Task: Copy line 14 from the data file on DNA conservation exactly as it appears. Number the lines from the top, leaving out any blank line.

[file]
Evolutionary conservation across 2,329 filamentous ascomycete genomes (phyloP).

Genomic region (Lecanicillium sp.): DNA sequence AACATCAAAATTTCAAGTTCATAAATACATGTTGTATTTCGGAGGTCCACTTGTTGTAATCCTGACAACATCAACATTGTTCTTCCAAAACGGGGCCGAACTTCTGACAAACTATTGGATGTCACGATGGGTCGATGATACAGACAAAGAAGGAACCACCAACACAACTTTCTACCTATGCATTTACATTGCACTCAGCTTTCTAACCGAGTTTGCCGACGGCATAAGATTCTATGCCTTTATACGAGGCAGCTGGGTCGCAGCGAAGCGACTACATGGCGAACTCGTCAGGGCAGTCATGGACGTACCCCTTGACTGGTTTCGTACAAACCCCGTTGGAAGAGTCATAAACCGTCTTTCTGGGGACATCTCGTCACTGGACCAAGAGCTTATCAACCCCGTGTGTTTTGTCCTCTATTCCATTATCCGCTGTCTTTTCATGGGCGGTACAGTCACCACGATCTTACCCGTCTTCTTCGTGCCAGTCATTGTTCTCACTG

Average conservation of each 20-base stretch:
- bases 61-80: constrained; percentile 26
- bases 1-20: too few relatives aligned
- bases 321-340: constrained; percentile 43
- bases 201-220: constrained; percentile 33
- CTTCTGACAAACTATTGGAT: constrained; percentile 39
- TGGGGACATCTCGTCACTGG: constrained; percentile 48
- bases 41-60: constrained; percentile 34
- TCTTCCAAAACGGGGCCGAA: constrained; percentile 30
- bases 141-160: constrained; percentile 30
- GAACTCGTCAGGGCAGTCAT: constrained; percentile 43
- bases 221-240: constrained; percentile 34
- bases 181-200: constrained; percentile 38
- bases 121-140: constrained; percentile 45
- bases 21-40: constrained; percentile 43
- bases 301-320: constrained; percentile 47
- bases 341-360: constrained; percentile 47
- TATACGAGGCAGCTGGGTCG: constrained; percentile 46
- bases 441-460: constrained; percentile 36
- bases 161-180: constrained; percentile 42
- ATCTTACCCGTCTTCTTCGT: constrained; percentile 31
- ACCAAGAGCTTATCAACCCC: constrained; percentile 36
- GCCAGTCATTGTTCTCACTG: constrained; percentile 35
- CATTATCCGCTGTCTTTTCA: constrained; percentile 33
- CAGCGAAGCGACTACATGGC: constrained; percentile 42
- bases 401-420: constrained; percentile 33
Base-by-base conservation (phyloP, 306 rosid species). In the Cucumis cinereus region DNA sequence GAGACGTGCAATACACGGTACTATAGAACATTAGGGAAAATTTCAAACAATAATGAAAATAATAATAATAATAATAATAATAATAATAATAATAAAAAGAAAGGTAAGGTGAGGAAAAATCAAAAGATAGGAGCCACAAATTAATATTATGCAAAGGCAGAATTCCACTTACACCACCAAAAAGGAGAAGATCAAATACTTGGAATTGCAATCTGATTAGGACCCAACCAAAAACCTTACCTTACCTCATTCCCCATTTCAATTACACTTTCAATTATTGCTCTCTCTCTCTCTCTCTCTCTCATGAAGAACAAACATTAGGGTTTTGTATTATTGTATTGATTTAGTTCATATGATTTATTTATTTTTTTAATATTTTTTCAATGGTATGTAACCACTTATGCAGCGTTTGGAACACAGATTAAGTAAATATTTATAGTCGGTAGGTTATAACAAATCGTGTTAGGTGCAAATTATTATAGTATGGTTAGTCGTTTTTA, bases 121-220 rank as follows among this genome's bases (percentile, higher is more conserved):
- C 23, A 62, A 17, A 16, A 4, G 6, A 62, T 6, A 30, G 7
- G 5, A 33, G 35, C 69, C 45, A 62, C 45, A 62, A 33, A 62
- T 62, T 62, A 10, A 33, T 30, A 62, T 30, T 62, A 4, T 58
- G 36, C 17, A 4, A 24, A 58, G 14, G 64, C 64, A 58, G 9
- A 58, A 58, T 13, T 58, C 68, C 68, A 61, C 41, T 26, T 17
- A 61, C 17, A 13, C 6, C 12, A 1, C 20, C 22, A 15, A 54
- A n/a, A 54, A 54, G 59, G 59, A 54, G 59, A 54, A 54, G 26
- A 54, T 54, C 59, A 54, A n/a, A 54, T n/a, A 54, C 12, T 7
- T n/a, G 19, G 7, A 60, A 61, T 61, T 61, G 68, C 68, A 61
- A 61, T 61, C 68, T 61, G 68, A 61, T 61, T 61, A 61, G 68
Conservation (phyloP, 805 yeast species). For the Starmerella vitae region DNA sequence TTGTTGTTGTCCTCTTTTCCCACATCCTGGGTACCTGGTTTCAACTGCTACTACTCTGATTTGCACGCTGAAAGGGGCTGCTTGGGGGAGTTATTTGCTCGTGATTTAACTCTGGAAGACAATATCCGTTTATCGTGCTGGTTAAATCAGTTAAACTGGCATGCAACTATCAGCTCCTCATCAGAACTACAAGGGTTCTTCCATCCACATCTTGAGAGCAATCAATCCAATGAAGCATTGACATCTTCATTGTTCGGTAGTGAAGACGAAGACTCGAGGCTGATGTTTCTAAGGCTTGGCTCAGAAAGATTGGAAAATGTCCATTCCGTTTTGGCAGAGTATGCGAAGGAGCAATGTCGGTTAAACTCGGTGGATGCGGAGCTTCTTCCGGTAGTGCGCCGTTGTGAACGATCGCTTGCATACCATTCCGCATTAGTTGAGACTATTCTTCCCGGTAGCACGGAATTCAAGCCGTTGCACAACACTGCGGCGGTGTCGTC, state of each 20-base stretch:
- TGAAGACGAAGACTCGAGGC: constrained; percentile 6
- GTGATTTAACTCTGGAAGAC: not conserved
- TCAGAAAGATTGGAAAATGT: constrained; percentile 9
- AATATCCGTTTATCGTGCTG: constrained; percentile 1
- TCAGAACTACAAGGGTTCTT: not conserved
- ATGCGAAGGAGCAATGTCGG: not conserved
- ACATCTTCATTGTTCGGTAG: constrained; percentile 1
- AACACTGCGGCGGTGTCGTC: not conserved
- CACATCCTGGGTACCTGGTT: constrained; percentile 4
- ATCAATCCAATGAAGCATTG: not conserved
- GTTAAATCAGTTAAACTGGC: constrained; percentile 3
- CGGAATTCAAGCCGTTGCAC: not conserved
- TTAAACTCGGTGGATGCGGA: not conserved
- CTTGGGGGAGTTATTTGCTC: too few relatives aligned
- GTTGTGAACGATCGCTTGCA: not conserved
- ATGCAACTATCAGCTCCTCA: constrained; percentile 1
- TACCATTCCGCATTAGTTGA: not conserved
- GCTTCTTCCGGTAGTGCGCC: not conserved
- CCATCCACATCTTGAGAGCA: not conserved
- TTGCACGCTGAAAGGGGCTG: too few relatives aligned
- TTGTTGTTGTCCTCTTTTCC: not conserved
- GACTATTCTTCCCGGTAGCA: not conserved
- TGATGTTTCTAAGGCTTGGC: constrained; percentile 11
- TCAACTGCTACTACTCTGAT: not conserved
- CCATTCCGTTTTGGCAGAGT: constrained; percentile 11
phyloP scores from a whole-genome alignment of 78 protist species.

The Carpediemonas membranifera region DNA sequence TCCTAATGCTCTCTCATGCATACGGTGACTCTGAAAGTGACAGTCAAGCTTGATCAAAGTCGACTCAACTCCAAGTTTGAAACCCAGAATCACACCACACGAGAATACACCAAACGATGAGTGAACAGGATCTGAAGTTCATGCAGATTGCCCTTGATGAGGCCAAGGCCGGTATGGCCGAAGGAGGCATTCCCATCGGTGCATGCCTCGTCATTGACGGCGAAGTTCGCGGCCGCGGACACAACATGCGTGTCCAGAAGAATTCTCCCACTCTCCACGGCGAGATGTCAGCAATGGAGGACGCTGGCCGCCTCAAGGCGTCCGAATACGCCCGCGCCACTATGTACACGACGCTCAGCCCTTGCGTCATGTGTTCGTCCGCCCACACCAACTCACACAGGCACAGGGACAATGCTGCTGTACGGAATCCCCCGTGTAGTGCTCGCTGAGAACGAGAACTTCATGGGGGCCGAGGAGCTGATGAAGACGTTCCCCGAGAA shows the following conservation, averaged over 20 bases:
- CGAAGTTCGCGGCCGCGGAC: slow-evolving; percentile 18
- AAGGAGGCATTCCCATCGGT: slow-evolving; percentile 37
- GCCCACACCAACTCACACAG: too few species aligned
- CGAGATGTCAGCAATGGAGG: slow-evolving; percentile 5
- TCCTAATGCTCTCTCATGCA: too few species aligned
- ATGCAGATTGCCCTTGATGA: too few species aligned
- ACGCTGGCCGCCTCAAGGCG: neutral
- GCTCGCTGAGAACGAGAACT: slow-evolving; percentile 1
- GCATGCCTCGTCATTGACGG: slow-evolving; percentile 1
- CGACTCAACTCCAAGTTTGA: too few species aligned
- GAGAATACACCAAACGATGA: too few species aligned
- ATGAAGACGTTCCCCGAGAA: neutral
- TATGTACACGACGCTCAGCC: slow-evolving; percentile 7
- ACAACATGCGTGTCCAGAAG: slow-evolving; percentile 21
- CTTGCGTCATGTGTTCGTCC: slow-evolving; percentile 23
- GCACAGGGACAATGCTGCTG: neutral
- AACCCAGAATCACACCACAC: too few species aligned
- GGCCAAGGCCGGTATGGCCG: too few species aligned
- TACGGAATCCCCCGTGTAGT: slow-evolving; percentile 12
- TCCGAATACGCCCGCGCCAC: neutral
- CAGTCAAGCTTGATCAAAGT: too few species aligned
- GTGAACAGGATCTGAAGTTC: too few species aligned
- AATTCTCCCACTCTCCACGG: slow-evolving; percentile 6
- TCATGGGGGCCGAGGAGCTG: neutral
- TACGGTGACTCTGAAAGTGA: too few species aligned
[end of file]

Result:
- bases 221-240: constrained; percentile 34